The NCCAM was set up under the NIH in 1992 through the effort of Senator Tom Harkin (D-Iowa), with an initial outlay of $2 million of federal funding. Since then it has grown to a budget of $122 million.
Its mission is to investigate alternative medical practices such as acupuncture, homeopathy, and natureopathy. Another part of the NIH also studies these types of treatments, for a total annual outlay of $300 million. Thanks to the efforts of the Science Based Medicine blog, Steven Salzberg’s blog on pseudoscience, and an article and blog posting in the Washington Post, this expenditure is now receiving some scrutiny.
Unfortunately, the scientific record for the alternative approaches that NCCAM has investigated have not been encouraging. A great book on the subject, “Snake Oil Science: The Truth about Complementary and Alternative Medicine” by R. Barker Bausell goes through the current evidence in some detail, and it is largely the case that none of these treatments have been found to be more effective than placebo.
In the case of homeopathy, which has thousands of practitioners, the evidence is especially clear, by a quirk of this particular practice. Since homeopathy argues that the more diluted the dosage, the more potent the drug, it is quite easy to do studies where the placebo and the test groups are given pills that are nearly identical. This avoids a frequent problem with placebo control studies, which is that the placebo groups can usually tell (through lack of any drug related side effects) that they are in the placebo group.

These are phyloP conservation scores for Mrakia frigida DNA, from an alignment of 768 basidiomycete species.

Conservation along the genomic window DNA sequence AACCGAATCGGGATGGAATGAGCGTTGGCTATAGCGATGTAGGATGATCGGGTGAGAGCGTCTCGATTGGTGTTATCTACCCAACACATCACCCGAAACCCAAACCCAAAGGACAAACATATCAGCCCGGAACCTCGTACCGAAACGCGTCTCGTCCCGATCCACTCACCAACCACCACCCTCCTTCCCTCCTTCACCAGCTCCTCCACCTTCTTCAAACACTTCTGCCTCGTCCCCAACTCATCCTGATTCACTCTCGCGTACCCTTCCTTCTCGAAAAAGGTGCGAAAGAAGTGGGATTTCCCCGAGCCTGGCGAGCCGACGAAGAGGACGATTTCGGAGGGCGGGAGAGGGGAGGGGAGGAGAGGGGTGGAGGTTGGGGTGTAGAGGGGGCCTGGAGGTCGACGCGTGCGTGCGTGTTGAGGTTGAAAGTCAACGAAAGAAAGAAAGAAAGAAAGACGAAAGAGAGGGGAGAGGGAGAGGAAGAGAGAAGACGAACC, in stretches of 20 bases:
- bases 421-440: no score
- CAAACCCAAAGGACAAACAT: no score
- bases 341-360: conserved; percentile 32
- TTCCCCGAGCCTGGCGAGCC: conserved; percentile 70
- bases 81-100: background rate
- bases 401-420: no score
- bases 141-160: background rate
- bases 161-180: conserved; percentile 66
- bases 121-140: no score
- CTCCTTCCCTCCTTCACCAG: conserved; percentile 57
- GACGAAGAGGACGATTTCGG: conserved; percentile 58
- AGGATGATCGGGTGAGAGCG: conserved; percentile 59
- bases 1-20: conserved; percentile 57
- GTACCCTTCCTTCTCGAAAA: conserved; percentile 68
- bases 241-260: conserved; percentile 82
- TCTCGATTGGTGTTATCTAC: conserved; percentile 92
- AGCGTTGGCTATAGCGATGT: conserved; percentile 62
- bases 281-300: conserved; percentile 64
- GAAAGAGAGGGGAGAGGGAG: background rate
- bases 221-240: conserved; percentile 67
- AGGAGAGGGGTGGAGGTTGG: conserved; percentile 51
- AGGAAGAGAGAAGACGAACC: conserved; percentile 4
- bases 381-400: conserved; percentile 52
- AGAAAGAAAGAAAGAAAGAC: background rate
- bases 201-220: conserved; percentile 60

Despite the dearth of evidence in support of many of the alternative treatments investigated by the NCCAM, Senator Harkin continues his support for the center. As recently as a few weeks ago he stated:
"One of the purposes when we drafted that legislation in 1992 . . . was to investigate and validate alternative approaches. Quite frankly, I must say it's fallen short. I think quite frankly that in this center, and previously in the office before it, most of its focus has been on disproving things, rather than seeking out and proving things."
(Quoted by Kimball Atwood: http://www.sciencebasedmedicine.org/?p=399)
This illuminating passage stands as a testimonial to, at best, a poor understanding of the scientific method, and at worst a disingenuous gloss of a record of failure. To state that the purpose is to validate alternative approaches, if that’s what Senator Harkin truly believes, seems to get the cart before the horse. NCCAM's purpose was to subject these approaches to rigorous scientific evaluation. That has happened, and the results have been negative in many cases.
There is a need for a branch of the NIH that will investigate treatments which are unlikely to be picked up by researchers or private companies. However, it should also come clean and make recommendations as to what approaches have withstood scientific scrutiny, and those that have not, and stop funding investigations of the latter. Thus, we should reform the NCCAM, or close it down and re-establish an office to concern itself with the needed studies.